March 7, 2019
The Rosette Nebula reveals its plasma structure.
“I turn my eyes to the schools & universities of Europe
And there behold the loom of Locke whose woof rages dire
Washed by the water-wheels of Newton. black the cloth
In heavy wreaths folds over every nation; cruel Works
Of many Wheels I view, wheel without wheel, with cogs tyrannic
Moving by compulsion each other: not as those in Eden: which
Wheel within Wheel in freedom revolve in harmony and peace.”
— William Blake
Every science journal insists that nebulae are formed by “blowing winds” from exploding stars. They are often described as “star factories”, because when X-rays from nebulae are detected, they are said to be generated by fusion reactions in new stars.
Recently, astronomers from the University of Leeds reported that their computer simulations of the Rosette Nebula best describe its formation when a thin disk of dust and gas is plugged-in to their models, instead of a thick disk, or a spherical cloud. The simulation was created because “… the cavity observed in the centre of Rosette Nebula is too small when compared to the age of its central stars — something that has has puzzled astronomers for decades.”
The prevailing opinion is that nebulae form “knots” when “winds” from exploding stars “crash” into them. The winds are said to cause low density clouds to coalesce, eventually giving birth to stars through hydrogen fusion. Problems with the standard model of stellar evolution are not the topic of this paper. Suffice to say, Electric Universe theory sees plasma, not inert gas and dust, flowing through space. The physics of electricity applies, not the physics of wind. Planetary nebulae exhibit one or more plasma sheaths, or double layers, that alternately increase and decrease electric charge flow within them.
Electric discharges in plasma clouds create double layers. Positive charge builds up on one side of a double layer and negative charge on the other. An electric field develops between the sides, and if enough current is applied the double layer will glow, otherwise, it is described as “dark mode” and can only be seen in frequencies other than visible light.
As previously written, a neon lamp would model nebulae more correctly. Electricity passing through neon gas causes it to form a plasma that glows pale yellow. Other gases, such as oxygen or hydrogen, produce blue and red light, while heavier elements emit their own colors. The Rosette Nebula exhibits emissions at all of those wavelengths.
Astronomers, who think in absolute terms of gravity and mass, seldom think about electric charge. They think of charged particles moving along a magnetic field as a “jet”, instead of a field-aligned Birkeland current. They think of abrupt changes in the density and speed of charged particles as a “shock wave”, instead of a double layer that can explode.
Plasma’s behavior is driven by fluctuations in electric charge flow; meaning that electric forces in double layers are several orders of magnitude stronger than gravity. Double layers separate plasma into cells and filaments that can have different temperatures or densities. In the case of the Rosette Nebula, the image is a view “down the barrel” of a Bennett pinch structure formed by a pair of Birkeland current filaments. The Bennett pinch regions are seen end-on, where electricity flowing into them causes plasmas to radiate in a glow mode discharge.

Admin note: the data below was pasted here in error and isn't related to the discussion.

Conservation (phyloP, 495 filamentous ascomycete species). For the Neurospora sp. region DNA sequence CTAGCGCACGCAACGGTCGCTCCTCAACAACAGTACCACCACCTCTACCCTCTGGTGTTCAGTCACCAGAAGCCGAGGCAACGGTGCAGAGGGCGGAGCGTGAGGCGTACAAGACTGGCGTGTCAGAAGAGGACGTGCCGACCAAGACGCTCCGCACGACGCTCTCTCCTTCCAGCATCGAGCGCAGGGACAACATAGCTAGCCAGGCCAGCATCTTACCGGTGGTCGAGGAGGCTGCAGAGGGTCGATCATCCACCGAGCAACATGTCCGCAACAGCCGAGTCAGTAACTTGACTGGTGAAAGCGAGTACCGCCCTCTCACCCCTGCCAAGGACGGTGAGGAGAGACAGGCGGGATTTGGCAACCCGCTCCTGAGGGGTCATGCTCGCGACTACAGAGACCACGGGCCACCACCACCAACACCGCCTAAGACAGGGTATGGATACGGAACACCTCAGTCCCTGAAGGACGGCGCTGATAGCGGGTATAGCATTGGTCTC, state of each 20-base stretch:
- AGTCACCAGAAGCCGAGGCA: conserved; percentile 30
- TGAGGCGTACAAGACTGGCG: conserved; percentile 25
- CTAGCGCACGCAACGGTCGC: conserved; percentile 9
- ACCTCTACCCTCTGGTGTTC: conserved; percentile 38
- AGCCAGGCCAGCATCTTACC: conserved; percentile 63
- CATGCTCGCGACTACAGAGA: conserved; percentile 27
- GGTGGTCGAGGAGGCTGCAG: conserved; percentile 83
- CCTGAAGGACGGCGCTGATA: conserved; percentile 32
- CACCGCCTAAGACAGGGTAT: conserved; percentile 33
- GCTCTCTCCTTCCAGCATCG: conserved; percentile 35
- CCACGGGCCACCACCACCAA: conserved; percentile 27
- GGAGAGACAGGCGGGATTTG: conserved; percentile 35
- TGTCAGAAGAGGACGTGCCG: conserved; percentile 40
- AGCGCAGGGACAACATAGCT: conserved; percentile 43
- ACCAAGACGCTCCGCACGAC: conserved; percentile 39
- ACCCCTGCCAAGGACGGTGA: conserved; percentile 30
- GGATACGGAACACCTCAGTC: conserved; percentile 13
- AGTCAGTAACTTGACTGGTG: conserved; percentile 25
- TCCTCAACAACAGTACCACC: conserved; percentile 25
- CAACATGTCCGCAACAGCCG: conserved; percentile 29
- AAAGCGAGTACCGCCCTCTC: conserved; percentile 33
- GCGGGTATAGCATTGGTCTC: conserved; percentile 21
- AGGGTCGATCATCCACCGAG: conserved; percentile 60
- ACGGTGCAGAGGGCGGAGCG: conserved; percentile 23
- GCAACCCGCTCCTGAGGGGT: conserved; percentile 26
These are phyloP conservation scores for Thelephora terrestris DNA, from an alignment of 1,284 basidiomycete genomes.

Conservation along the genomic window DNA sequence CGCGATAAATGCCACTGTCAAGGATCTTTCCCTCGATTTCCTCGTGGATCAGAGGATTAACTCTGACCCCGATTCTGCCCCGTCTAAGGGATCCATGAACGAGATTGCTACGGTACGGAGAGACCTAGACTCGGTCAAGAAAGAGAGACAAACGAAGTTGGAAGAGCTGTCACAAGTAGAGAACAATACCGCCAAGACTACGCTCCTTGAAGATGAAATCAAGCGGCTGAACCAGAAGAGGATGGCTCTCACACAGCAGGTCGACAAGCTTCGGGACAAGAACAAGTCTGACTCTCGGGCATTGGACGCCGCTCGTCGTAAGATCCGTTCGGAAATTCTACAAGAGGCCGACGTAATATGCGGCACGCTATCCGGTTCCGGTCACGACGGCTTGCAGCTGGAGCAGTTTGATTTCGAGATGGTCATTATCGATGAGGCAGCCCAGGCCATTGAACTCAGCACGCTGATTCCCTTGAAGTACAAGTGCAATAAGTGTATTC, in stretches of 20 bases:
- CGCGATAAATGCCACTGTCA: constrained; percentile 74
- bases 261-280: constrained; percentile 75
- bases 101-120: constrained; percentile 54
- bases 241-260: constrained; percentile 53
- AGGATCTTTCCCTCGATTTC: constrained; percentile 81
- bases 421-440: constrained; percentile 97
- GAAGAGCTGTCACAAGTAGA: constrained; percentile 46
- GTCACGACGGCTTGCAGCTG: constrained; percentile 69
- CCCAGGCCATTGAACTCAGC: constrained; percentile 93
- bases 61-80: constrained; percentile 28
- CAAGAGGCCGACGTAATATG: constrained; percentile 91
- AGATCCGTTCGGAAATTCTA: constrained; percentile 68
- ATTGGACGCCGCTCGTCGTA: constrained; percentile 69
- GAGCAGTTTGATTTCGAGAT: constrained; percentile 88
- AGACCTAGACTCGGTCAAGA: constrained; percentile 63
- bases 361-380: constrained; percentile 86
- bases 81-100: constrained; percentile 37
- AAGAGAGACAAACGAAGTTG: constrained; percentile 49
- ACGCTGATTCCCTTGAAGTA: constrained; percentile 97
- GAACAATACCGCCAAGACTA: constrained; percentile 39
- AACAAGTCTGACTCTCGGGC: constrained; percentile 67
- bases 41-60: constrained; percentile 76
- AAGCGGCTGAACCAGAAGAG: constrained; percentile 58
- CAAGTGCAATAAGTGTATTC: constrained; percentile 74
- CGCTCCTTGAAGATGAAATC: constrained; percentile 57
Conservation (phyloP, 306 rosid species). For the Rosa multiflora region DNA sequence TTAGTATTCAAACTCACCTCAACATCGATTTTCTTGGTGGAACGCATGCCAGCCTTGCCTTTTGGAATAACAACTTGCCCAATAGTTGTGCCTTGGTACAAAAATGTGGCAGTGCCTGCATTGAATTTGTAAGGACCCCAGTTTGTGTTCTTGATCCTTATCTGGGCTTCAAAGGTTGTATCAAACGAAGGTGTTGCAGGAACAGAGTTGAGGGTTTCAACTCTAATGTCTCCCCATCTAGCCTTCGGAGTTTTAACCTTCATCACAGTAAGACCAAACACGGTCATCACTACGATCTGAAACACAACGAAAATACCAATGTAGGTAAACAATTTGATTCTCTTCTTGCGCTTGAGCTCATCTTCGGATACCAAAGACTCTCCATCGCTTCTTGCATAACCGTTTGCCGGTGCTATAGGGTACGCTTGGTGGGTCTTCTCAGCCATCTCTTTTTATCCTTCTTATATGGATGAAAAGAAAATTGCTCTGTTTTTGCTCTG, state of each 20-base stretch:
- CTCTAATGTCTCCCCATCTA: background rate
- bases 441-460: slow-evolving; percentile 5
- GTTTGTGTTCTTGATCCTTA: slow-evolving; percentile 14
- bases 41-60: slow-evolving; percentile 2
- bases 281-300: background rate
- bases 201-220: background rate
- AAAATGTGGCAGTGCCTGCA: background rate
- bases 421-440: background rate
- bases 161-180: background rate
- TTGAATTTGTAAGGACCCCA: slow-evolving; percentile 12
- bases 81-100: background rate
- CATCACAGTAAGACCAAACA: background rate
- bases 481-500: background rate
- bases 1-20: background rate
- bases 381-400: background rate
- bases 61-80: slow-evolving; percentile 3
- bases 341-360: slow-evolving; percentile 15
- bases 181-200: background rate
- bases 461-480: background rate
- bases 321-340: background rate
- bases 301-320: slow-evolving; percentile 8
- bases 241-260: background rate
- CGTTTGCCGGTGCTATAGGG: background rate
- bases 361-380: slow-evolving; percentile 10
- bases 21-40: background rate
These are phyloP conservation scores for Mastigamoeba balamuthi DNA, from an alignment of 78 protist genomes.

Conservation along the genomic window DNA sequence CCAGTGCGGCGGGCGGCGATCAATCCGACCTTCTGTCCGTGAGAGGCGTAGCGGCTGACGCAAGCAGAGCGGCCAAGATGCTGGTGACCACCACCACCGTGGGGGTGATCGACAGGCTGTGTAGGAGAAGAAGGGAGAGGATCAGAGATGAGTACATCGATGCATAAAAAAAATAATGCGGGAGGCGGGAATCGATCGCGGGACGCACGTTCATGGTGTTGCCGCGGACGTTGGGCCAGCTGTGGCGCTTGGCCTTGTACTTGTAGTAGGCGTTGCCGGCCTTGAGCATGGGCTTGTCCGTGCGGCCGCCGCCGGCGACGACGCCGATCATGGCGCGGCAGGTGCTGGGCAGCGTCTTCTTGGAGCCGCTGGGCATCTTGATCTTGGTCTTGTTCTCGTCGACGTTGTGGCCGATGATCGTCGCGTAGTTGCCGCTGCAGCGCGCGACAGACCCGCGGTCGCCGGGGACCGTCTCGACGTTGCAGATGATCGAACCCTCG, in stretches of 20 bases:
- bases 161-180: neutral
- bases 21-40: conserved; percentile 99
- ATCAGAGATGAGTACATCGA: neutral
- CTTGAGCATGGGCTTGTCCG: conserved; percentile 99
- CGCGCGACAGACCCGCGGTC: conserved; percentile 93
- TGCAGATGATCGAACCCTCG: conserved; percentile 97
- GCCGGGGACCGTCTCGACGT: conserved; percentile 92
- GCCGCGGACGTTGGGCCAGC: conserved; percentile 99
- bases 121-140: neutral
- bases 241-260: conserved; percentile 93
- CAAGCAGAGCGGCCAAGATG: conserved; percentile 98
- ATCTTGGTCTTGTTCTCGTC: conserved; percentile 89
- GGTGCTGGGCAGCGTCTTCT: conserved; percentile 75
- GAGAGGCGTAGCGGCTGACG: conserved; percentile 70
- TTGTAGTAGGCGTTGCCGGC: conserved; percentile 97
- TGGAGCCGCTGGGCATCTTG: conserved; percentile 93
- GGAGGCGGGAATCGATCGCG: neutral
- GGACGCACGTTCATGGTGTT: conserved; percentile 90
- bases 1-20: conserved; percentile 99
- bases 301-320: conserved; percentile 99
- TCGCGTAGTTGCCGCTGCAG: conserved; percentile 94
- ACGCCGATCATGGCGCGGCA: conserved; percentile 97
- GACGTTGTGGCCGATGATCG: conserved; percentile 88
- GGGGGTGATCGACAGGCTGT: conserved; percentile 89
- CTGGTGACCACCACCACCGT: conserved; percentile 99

Since charged particles in motion constitute an electric current, a magnetic field wraps around the current channel, diminishing with distance. That magnetic field gets stronger when more charged particles move in the same direction or when they move faster. Ions moving through the magnetic field are squeezed toward the axis. This is the Bennett pinch referred to, above.
As pointed-out in the past, 90% of the light from nebulae comes from ionized oxygen. Electric forces acting on stars might offset their internal positive charges. If that happens, the positive charges will repel each other and accelerate away from the centers of the stars, resulting in an expulsion disk composed of ionized gases and dust. Expulsion disks are most likely what forms nebular barrels, like the Rosette Nebula.
When electric charge flow is low and nebular plasmas contain small concentrations of dust, only the stars “light up” in arc-mode discharge. Where electrical stress is greater, curling filaments, jets, and the surrounding gas clouds also light up. Dust and gas can reflect the light from nearby stars, but the Rosette Nebula reveals characteristic filaments seen in laboratory plasma experiments.
Does charge separation take place in nebulae? It will, most likely, take centuries to answer that question, since the only way to detect a double layer in space is by flying a Langmuir probe through one. However, double layers abound everywhere in the Solar System: the Sun’s heliosphere, comet tails, and magnetospheres are all examples of charge separation in plasma.
An Electric Universe assumes that plasma behaves in the same way whether in the laboratory, or in a formation like the Rosette Nebula. Double layers, resulting from charge separation in space, prompted Nobel laureate Hannes Alfvén to suggest that they be considered their own class of celestial object. If that were so, astronomers would find important clues to the mysteries that confound them.